I just noticed that Jeff has reviewed the book Microsoft SQL Server 2005 Compact Edition.  Jeff goes into substantial detail in his review looking at the contents of each of the chapters.  Although I haven't had the opportunity to read this work, from Jeff's comments I think this book would be worth reading if you are working in the mobile space and are interested in getting started using SQL Server CE and data synchronisation.

Windows Mobile Security Explained

Ever wondered why your device prompts you when you attempt to run an application?  Or perhaps what those Microsoft folks are on about when they talk about 1 and 2 tier security models?  Well as a follow up to my previous post about the Device Security Manager, here is a post by Reed Robison that gives a great introduction to the Windows Mobile security model.

Automation with Device Emulator v3

In order to successfully build an application for a mobile device you need to go through the same process as you would for building any other application when it comes to testing.  Unfortunately this is typically a painful process as it requires the application to be tested on numerous devices, much of which is hard to automated.  Luckily, building applications for the Windows Mobile platform and particularly the .NET Compact Framework reduces the variability of devices and provides a set of expectations around the target device.  This process is also painfully slow as the process of building, deploying and testing on the device is much slower than on the desktop.

Most device developers will have at some stage used the device emulator to help them build, test and demonstrate their application. Visual Studio 2005 shipped with v1 of the device emulator which, unlike previous versions, was a standalone emulator that could be used without the overhead of Visual Studio.  It was also considerably quicker than previous versions. 

Since then we have seen version 2 release and now with Visual Studio 2008 just around the corner there is going to be a device emulator v3. Mohit Gogia has gone into detail about one of the most significant features of the new version - Automation.  Automation has particular relevance to testing applications as it enables the tester to programmatically control the emulator.  This allows test cases to be fully automated so that they can be integrated into an organisation continuous build system.

Windows Mobile Security for Developers

Before I get into the talking about a tool that windows mobile developers will find useful I thought I'd start off with a tool for the end users who are worried about loosing their precious device.  Earlier this week I was sent a link to the Shadowmite Hacker Team which had an interesting utility for locating lost or stolen devices.  Like the look of SecurIt, which is available via XDA developers, as it is simple and has a single function:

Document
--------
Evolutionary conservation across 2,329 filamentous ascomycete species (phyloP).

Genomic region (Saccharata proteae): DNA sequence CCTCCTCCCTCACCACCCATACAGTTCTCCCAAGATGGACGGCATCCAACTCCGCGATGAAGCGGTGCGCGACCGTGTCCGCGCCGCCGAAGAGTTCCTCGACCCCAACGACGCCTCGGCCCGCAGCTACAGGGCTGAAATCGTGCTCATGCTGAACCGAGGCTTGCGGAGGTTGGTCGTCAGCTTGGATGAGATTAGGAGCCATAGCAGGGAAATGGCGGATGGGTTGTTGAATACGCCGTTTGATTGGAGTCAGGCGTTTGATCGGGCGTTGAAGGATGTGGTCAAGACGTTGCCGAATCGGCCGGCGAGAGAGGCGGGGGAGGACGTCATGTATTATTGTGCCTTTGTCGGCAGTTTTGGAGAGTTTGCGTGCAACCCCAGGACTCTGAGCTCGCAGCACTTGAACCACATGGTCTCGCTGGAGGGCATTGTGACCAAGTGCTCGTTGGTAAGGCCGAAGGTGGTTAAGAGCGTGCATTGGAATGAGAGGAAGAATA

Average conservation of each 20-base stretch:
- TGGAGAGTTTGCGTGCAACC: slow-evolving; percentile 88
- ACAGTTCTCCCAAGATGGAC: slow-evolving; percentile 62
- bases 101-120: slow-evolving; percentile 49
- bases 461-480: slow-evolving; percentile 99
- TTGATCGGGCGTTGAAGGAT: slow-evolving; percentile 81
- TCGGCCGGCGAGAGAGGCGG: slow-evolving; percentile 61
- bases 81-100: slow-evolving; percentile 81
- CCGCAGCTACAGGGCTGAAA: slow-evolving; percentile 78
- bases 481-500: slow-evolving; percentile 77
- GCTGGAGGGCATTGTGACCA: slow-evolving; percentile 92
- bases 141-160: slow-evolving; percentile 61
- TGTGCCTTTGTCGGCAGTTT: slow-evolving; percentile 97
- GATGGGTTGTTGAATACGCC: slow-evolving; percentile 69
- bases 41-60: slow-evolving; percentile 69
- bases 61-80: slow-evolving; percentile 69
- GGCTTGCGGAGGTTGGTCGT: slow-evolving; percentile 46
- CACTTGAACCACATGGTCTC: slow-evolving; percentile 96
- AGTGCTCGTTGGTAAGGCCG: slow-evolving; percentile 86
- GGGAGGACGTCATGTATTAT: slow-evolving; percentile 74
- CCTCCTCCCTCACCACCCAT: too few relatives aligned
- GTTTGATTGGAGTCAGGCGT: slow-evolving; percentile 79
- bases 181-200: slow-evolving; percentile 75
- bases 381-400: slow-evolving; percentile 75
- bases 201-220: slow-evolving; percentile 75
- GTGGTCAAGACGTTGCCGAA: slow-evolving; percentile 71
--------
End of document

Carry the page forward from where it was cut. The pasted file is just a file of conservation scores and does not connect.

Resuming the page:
Basically it watches your simcard’s IMSI at every boot to see that it’s the same, and if so, just play a “OK” chirp. But if the sim has been changed it locks the phone up while also sms’ing a preset number the new number and imsi right from the new numbers account.

Now for developers: One of the cool features of Visual Studio 2008 is the Device Security Manager (accessible from the Tools menu), which allows you to examine the security configuration of your device (or emulator) and to be able to reconfigure your device to a particular (or one of the predefined) security configuration.

image

If you are building mobile applications you don't need to wait until Visual Studio 2008 to be able to change the security configuration of your device.  There is a tool called the Security Configuration Manager that ships with the Windows Mobile 6 SDK which has the same functionality, although arranged slightly differently. This tool is a little hidden as it is not installed by default.  After installing the Windows Mobile 6 SDK go to c:\Program Files\Windows Mobile 6 SDK\Tools\Security\Security Powertoy and run the installer SecCfgMgr.msi.  This will install the Security Configuration Manager so that it appears directly under All Programs in Start menu.

security configuration manager

One of the biggest annoyances of working with a real device, over an emulator, is that they are usually set to One-Tier Prompt security (for Pocket PC devices at least). When you build, deploy and run an application from within Visual Studio you will get prompted to confirm that each assembly is ok to run.  If your application has a number of assemblies this quite quickly gets very frustrating.  By changing your device security back to "Security Off" you can eliminate the prompts and hence get your work done quicker. 

There are strange parallels to the whole "developing as administrator" discussion as to whether this is a good idea in the long run, since most device you ship to will probably have security enabled.

Vista Security is a Real Pain (and not very secure)

Yesterday I put my old slow hdd from my laptop in an external enclosure so that I could easily access any data that I had on my computer before the upgrade.  Unfortunately this plan got thwarted when I attempted to access my documents folder (ie f:\Users\Nick\.....).  This raised a security access denied error, despite the fact that I'm an administrator on this computer.  Even if I ran Windows Explorer as administrator it still wouldn't allow me to access this folder.

Luckily one of the other people in the Silicon Beach House still has a Windows XP machine so I asked them if they could open the folder, which they could no problem.  Great, so Vista has added an additional level of security that is a complete waste of time since the folder can be accessed on older computer....?

To disable this security "feature" I simply selected the Users folder and forced an update of security permissions so that "Everyone" has full access.  This seems to work and now I can access everything on the external drive.  What a waste of an hour of my time!